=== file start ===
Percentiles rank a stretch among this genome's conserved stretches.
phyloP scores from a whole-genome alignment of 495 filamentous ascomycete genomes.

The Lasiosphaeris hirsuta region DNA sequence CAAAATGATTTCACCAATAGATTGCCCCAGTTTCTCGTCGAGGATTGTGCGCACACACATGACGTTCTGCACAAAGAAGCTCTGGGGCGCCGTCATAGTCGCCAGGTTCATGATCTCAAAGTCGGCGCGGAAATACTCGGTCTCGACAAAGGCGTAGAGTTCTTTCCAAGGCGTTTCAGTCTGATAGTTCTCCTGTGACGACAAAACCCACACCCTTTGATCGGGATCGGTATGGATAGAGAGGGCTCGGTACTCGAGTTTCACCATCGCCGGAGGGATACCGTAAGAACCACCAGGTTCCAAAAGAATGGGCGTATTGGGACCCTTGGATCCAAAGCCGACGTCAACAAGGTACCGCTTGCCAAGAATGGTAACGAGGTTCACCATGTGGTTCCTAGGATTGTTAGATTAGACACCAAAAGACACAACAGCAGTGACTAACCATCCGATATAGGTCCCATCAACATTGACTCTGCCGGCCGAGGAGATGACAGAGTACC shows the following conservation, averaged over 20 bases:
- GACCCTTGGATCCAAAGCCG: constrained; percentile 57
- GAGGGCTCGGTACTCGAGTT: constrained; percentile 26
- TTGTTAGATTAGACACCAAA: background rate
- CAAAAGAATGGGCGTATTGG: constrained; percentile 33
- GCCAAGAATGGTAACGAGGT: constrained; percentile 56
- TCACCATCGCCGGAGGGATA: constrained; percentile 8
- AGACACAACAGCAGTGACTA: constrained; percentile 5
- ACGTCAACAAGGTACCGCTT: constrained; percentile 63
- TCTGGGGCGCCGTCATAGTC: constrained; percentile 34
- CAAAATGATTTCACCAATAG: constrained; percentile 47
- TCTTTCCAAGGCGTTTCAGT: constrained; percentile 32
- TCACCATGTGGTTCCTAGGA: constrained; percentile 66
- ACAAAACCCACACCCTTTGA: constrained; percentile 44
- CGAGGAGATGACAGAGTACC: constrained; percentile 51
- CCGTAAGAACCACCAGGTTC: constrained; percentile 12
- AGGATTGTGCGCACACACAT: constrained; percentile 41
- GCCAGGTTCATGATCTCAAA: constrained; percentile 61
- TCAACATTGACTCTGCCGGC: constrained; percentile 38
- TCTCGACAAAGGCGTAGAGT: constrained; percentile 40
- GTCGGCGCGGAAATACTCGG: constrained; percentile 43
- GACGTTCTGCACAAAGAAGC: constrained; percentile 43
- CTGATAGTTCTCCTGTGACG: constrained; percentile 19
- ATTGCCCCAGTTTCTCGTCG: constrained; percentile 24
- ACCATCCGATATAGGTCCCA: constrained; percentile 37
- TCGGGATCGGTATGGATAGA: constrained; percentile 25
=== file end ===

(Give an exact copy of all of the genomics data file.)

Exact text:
Percentiles rank a stretch among this genome's conserved stretches.
phyloP scores from a whole-genome alignment of 495 filamentous ascomycete genomes.

The Lasiosphaeris hirsuta region DNA sequence CAAAATGATTTCACCAATAGATTGCCCCAGTTTCTCGTCGAGGATTGTGCGCACACACATGACGTTCTGCACAAAGAAGCTCTGGGGCGCCGTCATAGTCGCCAGGTTCATGATCTCAAAGTCGGCGCGGAAATACTCGGTCTCGACAAAGGCGTAGAGTTCTTTCCAAGGCGTTTCAGTCTGATAGTTCTCCTGTGACGACAAAACCCACACCCTTTGATCGGGATCGGTATGGATAGAGAGGGCTCGGTACTCGAGTTTCACCATCGCCGGAGGGATACCGTAAGAACCACCAGGTTCCAAAAGAATGGGCGTATTGGGACCCTTGGATCCAAAGCCGACGTCAACAAGGTACCGCTTGCCAAGAATGGTAACGAGGTTCACCATGTGGTTCCTAGGATTGTTAGATTAGACACCAAAAGACACAACAGCAGTGACTAACCATCCGATATAGGTCCCATCAACATTGACTCTGCCGGCCGAGGAGATGACAGAGTACC shows the following conservation, averaged over 20 bases:
- GACCCTTGGATCCAAAGCCG: constrained; percentile 57
- GAGGGCTCGGTACTCGAGTT: constrained; percentile 26
- TTGTTAGATTAGACACCAAA: background rate
- CAAAAGAATGGGCGTATTGG: constrained; percentile 33
- GCCAAGAATGGTAACGAGGT: constrained; percentile 56
- TCACCATCGCCGGAGGGATA: constrained; percentile 8
- AGACACAACAGCAGTGACTA: constrained; percentile 5
- ACGTCAACAAGGTACCGCTT: constrained; percentile 63
- TCTGGGGCGCCGTCATAGTC: constrained; percentile 34
- CAAAATGATTTCACCAATAG: constrained; percentile 47
- TCTTTCCAAGGCGTTTCAGT: constrained; percentile 32
- TCACCATGTGGTTCCTAGGA: constrained; percentile 66
- ACAAAACCCACACCCTTTGA: constrained; percentile 44
- CGAGGAGATGACAGAGTACC: constrained; percentile 51
- CCGTAAGAACCACCAGGTTC: constrained; percentile 12
- AGGATTGTGCGCACACACAT: constrained; percentile 41
- GCCAGGTTCATGATCTCAAA: constrained; percentile 61
- TCAACATTGACTCTGCCGGC: constrained; percentile 38
- TCTCGACAAAGGCGTAGAGT: constrained; percentile 40
- GTCGGCGCGGAAATACTCGG: constrained; percentile 43
- GACGTTCTGCACAAAGAAGC: constrained; percentile 43
- CTGATAGTTCTCCTGTGACG: constrained; percentile 19
- ATTGCCCCAGTTTCTCGTCG: constrained; percentile 24
- ACCATCCGATATAGGTCCCA: constrained; percentile 37
- TCGGGATCGGTATGGATAGA: constrained; percentile 25